[Israel.pm] Java Script in Web-Pages
shlomif at iglu.org.il
Wed Feb 11 09:05:51 PST 2004
In Gabor's lecture in the last meeting, the question was raised about using
Java Script in HTML. Now first here's some explanation:
When HTML first started it was served by the server and brought to the client,
who had to either follow links, fill forms, etc. Starting at Netscape 2.0, a
technology called Java Script (or JS for short) was introduced which enabled
writing scripts to manipulate the HTML page elements that will run on the
client side. What it means, is that I can tell my script to reject a form
submission if one of the fields does not contain a valid telephone number,
page and even change the HTML and DOM (Document Object Model). It is now a
W3C standard titled "ECMAScript". The JS language is a bit lame in comparison
to more serious languages like Perl and Python (and even Java), but is still
Turing complete and usable.
So should you use it?
server will receive correct input. A malicious user (let's say a cracker) can
make sure that your server-side scripts are sane. Maintaining both a a
server-side logic and an equivalent client-side logic can become a huge
Explorer seems to have a mind of his own which differs considerably from
generated from code generators, works only there, and not on other browsers.
This is a huge headache for users of Mozilla, Opera and non-Windows operating
system. If people complain because of that, don't be surprised.
is heavily frowned upon by professional web-designers. One can see that in the
better. Or a Java-Script animated navigation menu instead of a simple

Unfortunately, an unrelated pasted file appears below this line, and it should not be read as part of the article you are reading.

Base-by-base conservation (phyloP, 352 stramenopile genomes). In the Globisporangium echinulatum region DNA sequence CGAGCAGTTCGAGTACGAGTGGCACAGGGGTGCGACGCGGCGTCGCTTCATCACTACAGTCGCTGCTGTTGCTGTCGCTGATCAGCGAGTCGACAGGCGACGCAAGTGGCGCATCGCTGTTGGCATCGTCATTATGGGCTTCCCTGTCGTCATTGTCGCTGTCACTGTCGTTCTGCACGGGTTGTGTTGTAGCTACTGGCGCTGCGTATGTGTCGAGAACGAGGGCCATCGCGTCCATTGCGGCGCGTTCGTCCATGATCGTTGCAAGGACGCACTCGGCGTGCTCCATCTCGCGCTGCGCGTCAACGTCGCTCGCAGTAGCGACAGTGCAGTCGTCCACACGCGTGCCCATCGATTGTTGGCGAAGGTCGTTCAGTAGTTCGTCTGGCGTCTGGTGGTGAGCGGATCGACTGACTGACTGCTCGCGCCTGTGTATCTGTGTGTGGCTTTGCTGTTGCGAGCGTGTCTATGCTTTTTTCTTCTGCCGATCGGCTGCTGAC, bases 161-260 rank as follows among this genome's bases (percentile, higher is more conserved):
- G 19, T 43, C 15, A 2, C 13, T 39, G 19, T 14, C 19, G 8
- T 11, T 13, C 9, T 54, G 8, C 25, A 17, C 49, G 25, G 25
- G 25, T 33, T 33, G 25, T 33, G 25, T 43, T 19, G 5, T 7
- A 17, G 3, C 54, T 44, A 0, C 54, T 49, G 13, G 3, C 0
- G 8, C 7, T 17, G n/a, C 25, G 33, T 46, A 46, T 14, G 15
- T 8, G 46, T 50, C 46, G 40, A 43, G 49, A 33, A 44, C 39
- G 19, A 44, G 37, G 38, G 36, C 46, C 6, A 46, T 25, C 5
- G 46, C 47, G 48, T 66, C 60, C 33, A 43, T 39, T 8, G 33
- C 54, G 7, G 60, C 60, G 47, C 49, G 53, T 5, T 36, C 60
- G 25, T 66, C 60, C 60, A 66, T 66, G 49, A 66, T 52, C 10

click-and-reload one, which achieves much the same effect.
based bug tracker, then if you click on the product you get a list of its
huge headache. Also, getting a meaningful warning about the form before it is
submitted can save the user the frustration of waiting for the server to
properly. This is something any Linux user can tell you about dysfunctional
forms and pages that appear in poorly-coded Israeli sites. Not only that, but
on Google (for example) except for their front page. Compare it to more
usable sites like these of IBM, Yahoo, or Microsoft (which have many pages on
put you in a big problem.
It could have been disabled, or the user is using lynx.
There may be other things I'm forgetting.
(which is pretty useless, because you'll need an extremely fast machine to
run it in real-time, but still cute and thought-provoking) I keep my HTML
small in size and simply relies on the server to do all the sanity-checking
have trouble maintaining, is not my idea of keeping myself out of an asylum.
(open-source or otherwise) software packages, where it is indeed appropriate.
client-side form validation callbacks in form generation routines. etc. This
is because, then the developer of the product can make sure it is indeed
portable, and working perfectly on all browsers.
Usually just passing things back to the server will simplify your life
for software for internal use or such that is deployed only on one or a few
web-sites, is a recipe for disaster.
logic are maintained by two different people. I'm planning to switch to TWiki
(or perhaps Moin-Moin) for my only deployment of it on the Perl-Begin site.
(other than that, it's a very nice Wiki, but this is a huge issue)
Shlomi Fish shlomif at iglu.org.il
I don't believe in fairies. Oops! A fairy died.
I don't believe in fairies. Oops! Another fairy died.
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